Monday, June 9, 2014

When You Say “Literal,” Do You Mean It Literally?

Translators are generally helpful. If, for example, you needed to study French to read Voltaire, and for Old English for Beowulf, ,and Castilian Spanish for Cervantes, you’d never have time to get any actual reading done. And the task of the translator is a difficult one. Do you sacrifice meaning for tone? As Robert Frost put it, “poetry is what gets lost in translation.”

Clearly, you can go too far afield in coming up with a translation. One of my favorite bits of mistranslation (favorite as in “a really good example,” not as in “an end result I agree with”) is in Frederick Rebsamen’s 1991 translation of Beowulf. On the first page of his translation, Rebsamen says of Scyld Scefing that
the Danes found him floating with gifts
a strange king-child
which is a really odd way to translate
syððan ærest wearð
feasceaft funden; he þæs frofre gebad
Actually, it’s no way at all. Tolkien in his recently released prose translation (which, admitted escapes any problem of putting it into verse, something Tolkien tried and abandoned), has
he who first was found forlorn; comfort for that he lived to know, … throve in honor
(I skipped a bit of Tolkien because he reversed two half-lines, undoubtably to make the sense clearer). Rebsamen here is just making it up, putting something into the poem that was never there (and actually violates the sense); no one who is destitute (feascheaft) can also be “floating with gifts.”
In the great scheme of things, a bad translation of a line of Beowulf doesn’t matter much (except to me, at least). The larger problem is the usual confidence people have that translators aren’t playing fast and loose with them. That happens more often then you would think.

In today’s New York Times, Charles Blow noted that in a recent Gallup poll, 28% of Americans believe that The Bible is the actual word of God and is to be taken literally, word for word. That might work if 28% of Americans could read the Bible literally, but that would take a mastery of Hebrew that few Americans have and of Greek possessed by even fewer. Because if you’re going to claim that the verse must be taken literally, maybe you should know what it actually says. Most people, however, read the Bible through an interpretive haze of translation (I know I do).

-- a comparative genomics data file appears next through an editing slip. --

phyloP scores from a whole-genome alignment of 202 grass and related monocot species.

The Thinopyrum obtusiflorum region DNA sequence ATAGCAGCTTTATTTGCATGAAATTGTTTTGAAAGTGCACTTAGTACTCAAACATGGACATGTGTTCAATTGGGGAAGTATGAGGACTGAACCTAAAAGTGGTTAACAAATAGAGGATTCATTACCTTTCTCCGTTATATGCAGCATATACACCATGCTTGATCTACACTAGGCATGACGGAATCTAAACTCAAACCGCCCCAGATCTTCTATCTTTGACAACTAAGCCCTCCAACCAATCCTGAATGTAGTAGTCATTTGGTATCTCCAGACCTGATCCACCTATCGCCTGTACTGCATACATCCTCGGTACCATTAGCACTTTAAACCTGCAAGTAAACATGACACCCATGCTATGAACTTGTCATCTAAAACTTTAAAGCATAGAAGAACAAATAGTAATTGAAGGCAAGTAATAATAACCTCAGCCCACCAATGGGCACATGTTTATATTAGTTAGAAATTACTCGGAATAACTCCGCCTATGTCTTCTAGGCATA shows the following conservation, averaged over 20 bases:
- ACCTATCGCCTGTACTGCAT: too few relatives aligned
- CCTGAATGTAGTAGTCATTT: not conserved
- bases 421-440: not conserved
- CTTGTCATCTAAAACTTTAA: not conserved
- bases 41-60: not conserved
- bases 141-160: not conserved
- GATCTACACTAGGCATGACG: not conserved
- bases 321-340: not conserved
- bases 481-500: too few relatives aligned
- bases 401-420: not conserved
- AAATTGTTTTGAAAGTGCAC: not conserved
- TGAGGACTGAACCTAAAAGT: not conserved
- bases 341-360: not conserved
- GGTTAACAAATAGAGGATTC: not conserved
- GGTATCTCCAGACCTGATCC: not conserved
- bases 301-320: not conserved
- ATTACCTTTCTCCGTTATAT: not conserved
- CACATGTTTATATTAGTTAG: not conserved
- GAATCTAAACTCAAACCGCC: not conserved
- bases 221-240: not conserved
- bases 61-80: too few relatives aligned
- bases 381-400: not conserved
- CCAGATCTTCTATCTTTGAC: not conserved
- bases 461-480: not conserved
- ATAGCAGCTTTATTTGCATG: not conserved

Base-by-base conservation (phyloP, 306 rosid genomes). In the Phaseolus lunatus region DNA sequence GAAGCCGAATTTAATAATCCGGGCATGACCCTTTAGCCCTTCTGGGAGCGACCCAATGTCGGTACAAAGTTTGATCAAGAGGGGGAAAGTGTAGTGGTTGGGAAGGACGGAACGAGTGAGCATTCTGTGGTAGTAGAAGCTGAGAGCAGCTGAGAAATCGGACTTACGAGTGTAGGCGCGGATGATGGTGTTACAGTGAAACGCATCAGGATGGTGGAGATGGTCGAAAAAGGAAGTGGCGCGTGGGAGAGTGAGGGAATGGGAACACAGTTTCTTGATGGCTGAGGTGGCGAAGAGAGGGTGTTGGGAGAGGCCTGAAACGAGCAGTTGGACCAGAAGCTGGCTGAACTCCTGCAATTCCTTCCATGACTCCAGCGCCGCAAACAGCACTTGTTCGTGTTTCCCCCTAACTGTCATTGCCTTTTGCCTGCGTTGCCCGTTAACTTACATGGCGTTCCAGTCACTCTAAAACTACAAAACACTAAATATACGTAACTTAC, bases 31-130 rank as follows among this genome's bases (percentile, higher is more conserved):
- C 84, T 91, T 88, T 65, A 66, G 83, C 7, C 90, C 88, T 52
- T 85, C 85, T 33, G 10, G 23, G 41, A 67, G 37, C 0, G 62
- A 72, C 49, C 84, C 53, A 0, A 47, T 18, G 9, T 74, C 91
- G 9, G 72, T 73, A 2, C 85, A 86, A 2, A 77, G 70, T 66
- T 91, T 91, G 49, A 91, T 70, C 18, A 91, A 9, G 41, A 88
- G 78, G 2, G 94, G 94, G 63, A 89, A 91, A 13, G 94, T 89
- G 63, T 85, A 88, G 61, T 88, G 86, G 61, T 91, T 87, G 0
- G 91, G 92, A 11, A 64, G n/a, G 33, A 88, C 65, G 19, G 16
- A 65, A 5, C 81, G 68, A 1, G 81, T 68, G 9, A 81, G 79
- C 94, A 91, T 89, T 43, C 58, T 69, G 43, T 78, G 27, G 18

If an obvious mistranslation of a line of Beowulf isn’t all that important, how about a obvious mistranslation of a verse of the Bible? I have taken Deuteronomy 23:17 (or 23:18, your versification may vary) as the honesty test for a translation of the Bible. Here’s on possible translation of that phrase:
There shall be no whore of the daughters of Israel, nor a sodomite of the sons of Israel.
And what does it say in Hebrew?
לֹא-תִהְיֶה קְדֵשָׁה, מִבְּנוֹת יִשְׂרָאֵל; וְלֹא-יִהְיֶה קָדֵשׁ, מִבְּנֵי יִשְׂרָאֵל

Well, it’s written in that funny marks they use (and Blogger totally messes up the Hebrew). Good thing I can sound that out (like a first-grader). The important words in this passage are כדשה and כדש, and they are the words that are translated as “whore” and “sodomite.” They mean “holy.” The word for “prostitute” actually shows up in the next verse. It’s the wholly unrelated word זוּנה.

I’ve seen some sophisticated arguments that, well, other religions relied on male and female cultic prostitutes and so therefore, any reference to (foreign) clergy must mean they were doing the dirty as part of their religious observances. This is probably a good moment to mention how Jonathan Kirsch summed up Roman belief about early Christian practices in his history of monotheism, God Against the Gods. It was clear to the Romans that Christians met in secret, not because they were persecuted, but because they were engaging in filthy and perverted sexual practices, which made for an excellent reason for persecuting the disgusting sex cult.

In other words, the idea that neighboring religions were sex cults might have been an inference made by the Jews when Deuteronomy was written, and it might have even been true, but that’s an inference we can’t draw from the actual texts. It’s a big leap to go from “holy” to “whore” (it could be some sort of taboo deformation, trading the sacred for the profane, but I haven’t seen anyone put forth any evidence for that).

The real inference seems to be that if during his recent trip to Israel, Pope Francis decided to convert to Orthodox Judaism, the Chief Rabbi would have been obligated to turn him away. I’m buying the translation that says,
No foreign priestess may join the daughters of Israel, nor shall a foreign priest join the sons of Israel.
A dodgy translation of Beowulf doesn’t matter much, since no one ever says, “I take Beowulf literally.” But if people are going to take the Bible literally, maybe they should be aware of what it actually says. If you’re going to proclaim the word of God, maybe you should be certain you’re not proclaiming the word of Translator.
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